New Roof or Roof Repair?
New Roof or Roof Repair?
To repair or reroof? That is the question… Keeping a roof over your head can be tough enough, but if yours has been damaged or is simply getting old, deciding whether to repair or replace it opens up a whole new can of worms. How do you know when it’s time to patch things up, or just tear the lid off and put on a new one? We’ve assembled some simple guidelines to help make your decision-making process easier.
Keep it simple
Don’t shell out thousands for a new roof when repairs may be in order. A properly-installed roof less than 20 years old may simply be a candidate for some TLC. Unless yours is in extremely poor condition (ex: bad decking, deteriorating shingles, serious water issues), repairs will take less time and cost loads less than installing a whole new roof. If you are unsure of what to do, consult a licensed contractor for their professional opinion.
Weigh the pros and cons
Both repairing and reroofing have their ins and outs. Repairs will take less time and mean less spent on labor, materials, and disposal. Unfortunately, the lifespan of the materials used will be about 25% shorter than if used in a new installation. Have a new roof installed, and you may enjoy the protection of a warranty for materials, labor, or both. You also won’t need to worry about reroofing again for a long time to come.
Don’t wait too long
If minor repairs can be carried out before a major rebuild is necessary, don’t procrastinate. Why wait until water is pouring into your home through cracks you could have taken care of months ago? Wait too long and you might not have any choice but to replace the entire surface.
A material world
Roofing materials have different life expectancies. Knowing what yours is made of can give you a better idea of whether it is time to replace it.
- Cedar – (About 20 years) Wetness encourages moss growth while dryness leads to cracking and crumbling, so condition will be affected by climate conditions
- Wood – (About 30 years) May last longer in places with moderate weather
- Asphalt – (20-50 years) Most asphalt shingles last around 20 years, but top-quality versions may be rated for up to 50
- Metal – (40-80 years)
- Tile (Concrete/Slate/Clay) – (100 years or more) While tiles may crack on occasion, most are long-lasting and virtually worry free
Take it from the top
Check the condition of your roof from the inside out. Grab a flashlight and head for the attic. While it’s still dark, check to see if there is any light coming in from the outside and then use your lamp to scan for leaks, water damage, or sagging. Make sure that dryer vents lead outside …not just into your attic space. On the exterior, missing or damaged shingles should be the first thing to grab your attention. Look for wear around chimneys, pipes, or other openings. Also check for signs of moisture, mold or rot, and make sure that downspouts and gutters are properly attached and debris-free. Don’t forget to examine gutters for a large build-up of shingle granules which indicate advanced wear.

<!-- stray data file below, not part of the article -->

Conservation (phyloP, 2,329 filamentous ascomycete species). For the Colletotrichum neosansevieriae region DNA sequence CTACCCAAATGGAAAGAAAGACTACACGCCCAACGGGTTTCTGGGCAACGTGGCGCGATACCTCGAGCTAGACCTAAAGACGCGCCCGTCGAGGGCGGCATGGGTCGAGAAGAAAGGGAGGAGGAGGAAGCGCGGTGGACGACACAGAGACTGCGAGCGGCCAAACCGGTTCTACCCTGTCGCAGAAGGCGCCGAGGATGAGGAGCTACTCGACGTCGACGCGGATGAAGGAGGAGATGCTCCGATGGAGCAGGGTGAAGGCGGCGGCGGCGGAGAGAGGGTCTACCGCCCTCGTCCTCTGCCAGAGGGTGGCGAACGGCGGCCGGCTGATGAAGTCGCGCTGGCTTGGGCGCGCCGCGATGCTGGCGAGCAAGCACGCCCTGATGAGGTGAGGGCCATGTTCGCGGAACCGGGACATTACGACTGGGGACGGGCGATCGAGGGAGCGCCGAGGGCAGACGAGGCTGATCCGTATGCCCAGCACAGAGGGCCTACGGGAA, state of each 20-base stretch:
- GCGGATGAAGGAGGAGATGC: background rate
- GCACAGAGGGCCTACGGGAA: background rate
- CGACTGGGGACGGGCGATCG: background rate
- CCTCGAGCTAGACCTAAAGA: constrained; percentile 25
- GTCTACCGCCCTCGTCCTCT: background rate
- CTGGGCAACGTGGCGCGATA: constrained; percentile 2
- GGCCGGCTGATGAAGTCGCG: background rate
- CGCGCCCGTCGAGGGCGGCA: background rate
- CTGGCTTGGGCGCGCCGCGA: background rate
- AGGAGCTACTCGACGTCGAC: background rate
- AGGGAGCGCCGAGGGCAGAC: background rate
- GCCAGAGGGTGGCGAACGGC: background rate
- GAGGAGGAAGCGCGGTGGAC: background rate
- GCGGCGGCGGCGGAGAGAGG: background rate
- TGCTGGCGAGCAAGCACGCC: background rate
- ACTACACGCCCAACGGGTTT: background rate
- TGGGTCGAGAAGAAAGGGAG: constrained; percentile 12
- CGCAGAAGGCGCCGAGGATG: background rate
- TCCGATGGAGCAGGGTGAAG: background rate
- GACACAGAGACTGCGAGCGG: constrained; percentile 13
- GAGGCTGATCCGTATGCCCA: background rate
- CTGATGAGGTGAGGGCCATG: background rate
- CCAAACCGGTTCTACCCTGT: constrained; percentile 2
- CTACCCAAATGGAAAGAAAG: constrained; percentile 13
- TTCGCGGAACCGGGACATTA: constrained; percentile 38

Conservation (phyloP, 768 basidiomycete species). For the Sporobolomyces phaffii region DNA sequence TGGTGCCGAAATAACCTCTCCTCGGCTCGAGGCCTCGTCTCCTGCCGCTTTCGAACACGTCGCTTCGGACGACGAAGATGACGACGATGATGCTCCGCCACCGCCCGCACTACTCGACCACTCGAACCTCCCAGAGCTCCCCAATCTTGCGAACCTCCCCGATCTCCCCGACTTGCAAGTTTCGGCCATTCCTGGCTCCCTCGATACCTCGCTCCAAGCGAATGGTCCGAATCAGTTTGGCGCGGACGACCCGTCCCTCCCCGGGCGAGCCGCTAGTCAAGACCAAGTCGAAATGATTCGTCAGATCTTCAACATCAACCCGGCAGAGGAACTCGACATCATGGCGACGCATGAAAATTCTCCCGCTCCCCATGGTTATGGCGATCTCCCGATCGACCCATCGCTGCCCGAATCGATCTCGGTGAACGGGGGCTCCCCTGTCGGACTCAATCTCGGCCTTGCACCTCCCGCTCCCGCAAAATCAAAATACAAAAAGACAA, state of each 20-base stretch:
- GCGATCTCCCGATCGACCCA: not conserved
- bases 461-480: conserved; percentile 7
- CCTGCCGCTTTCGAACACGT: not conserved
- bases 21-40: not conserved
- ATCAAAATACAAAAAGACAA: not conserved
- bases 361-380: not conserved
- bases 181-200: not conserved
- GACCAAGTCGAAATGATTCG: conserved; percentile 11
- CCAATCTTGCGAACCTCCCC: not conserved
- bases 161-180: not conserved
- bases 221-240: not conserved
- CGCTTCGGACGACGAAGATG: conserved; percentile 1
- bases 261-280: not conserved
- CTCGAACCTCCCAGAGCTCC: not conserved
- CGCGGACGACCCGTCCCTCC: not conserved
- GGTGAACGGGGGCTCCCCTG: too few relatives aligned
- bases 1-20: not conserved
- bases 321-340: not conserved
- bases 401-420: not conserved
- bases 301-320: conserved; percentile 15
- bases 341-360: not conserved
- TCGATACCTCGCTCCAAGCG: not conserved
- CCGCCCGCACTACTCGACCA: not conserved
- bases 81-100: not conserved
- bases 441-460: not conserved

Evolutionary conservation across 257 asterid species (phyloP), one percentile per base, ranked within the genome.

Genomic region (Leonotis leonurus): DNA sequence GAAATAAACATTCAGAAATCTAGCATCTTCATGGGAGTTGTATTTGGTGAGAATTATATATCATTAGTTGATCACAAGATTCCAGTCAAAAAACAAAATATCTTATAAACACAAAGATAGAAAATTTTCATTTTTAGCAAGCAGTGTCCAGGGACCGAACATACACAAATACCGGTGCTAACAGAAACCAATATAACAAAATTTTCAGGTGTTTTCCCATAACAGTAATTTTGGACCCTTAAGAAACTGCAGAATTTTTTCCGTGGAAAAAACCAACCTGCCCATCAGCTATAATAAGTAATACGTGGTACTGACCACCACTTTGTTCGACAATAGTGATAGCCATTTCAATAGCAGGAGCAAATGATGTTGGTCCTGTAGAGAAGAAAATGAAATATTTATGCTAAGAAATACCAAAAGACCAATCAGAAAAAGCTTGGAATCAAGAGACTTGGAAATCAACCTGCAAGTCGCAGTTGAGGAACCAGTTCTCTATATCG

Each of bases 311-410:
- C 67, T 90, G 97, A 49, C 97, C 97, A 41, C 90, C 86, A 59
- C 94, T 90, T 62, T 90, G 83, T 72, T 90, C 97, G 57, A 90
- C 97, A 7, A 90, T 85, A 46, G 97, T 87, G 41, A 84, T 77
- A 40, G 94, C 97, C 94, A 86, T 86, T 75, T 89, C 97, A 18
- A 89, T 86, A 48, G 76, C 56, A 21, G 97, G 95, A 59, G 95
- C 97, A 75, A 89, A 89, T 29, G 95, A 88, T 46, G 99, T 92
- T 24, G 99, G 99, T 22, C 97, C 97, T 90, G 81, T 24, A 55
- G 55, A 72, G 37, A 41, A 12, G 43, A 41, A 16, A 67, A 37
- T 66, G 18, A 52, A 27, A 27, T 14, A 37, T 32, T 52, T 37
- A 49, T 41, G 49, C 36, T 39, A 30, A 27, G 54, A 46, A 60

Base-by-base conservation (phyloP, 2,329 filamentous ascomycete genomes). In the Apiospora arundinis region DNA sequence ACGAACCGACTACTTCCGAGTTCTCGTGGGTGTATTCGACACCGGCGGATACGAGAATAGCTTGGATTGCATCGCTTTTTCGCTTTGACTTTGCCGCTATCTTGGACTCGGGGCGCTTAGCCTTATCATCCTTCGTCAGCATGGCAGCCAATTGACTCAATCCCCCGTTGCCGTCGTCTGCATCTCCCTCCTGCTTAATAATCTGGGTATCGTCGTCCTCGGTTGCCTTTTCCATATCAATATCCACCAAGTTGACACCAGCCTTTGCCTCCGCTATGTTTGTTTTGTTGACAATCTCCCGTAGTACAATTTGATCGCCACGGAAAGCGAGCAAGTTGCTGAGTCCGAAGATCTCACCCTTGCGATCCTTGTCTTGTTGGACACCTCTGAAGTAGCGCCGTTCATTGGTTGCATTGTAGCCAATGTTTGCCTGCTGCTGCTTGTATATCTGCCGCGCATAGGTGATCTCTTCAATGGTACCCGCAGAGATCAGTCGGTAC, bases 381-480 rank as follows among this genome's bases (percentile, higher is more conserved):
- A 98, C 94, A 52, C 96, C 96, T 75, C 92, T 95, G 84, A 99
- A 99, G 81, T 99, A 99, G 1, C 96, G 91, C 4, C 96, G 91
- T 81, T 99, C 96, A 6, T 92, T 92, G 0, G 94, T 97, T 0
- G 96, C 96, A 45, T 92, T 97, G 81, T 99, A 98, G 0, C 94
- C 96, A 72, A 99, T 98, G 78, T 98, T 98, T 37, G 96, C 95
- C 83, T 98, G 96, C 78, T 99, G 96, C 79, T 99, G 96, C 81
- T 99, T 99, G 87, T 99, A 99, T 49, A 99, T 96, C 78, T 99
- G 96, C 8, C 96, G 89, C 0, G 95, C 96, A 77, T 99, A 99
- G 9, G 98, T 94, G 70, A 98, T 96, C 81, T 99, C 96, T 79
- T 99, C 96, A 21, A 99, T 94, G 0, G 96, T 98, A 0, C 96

The layered look
If your roof consists of a single or double layer of shingles, and your decking is in good repair, it may not be necessary to replace the whole thing. However, if multiple layers of shingles have been slapped on over the years, your best is to strip them off and recover the surface. Because shingles add weight to a roof, building codes in most areas allow two layers (which should do the job just fine). However, areas which receive extended periods of strong rain or winds may allow three layers for added protection. Check local regulations and consult a contractor to decide if a repair or reroof is in order.
Heed the warning signs
Keeping your eyes open can help you spot trouble and allow you to take action before small problems turn into big ones. Blistering and peeling exterior paint or deterioration of siding and sheathing can be signs that your roof needs some attention ASAP. Leaks in the attic after periods of heavy rain or ice buildup are signs of trouble which will only get worse if not addressed properly. Interior ceilings and walls which display stain of signs of mold and mildew are also a cause for concern.
Handy vs. foolhardy
If you are fairly handy and not afraid of heights, you may be able to carry out minor repairs such as replacing a damaged shingle or gluing down a curling one yourself. Performing small repairs can save you money and extend the life of your existing roof. If however, a new roof is in order and you’re not a professional contractor, you’ll want to hire one because reroofing an entire house is a large and potentially dangerous undertaking. (Case in point: a neighbor who fell from his roof breaking both legs so badly that one required amputation. ) It’s always better to be safe than sorry!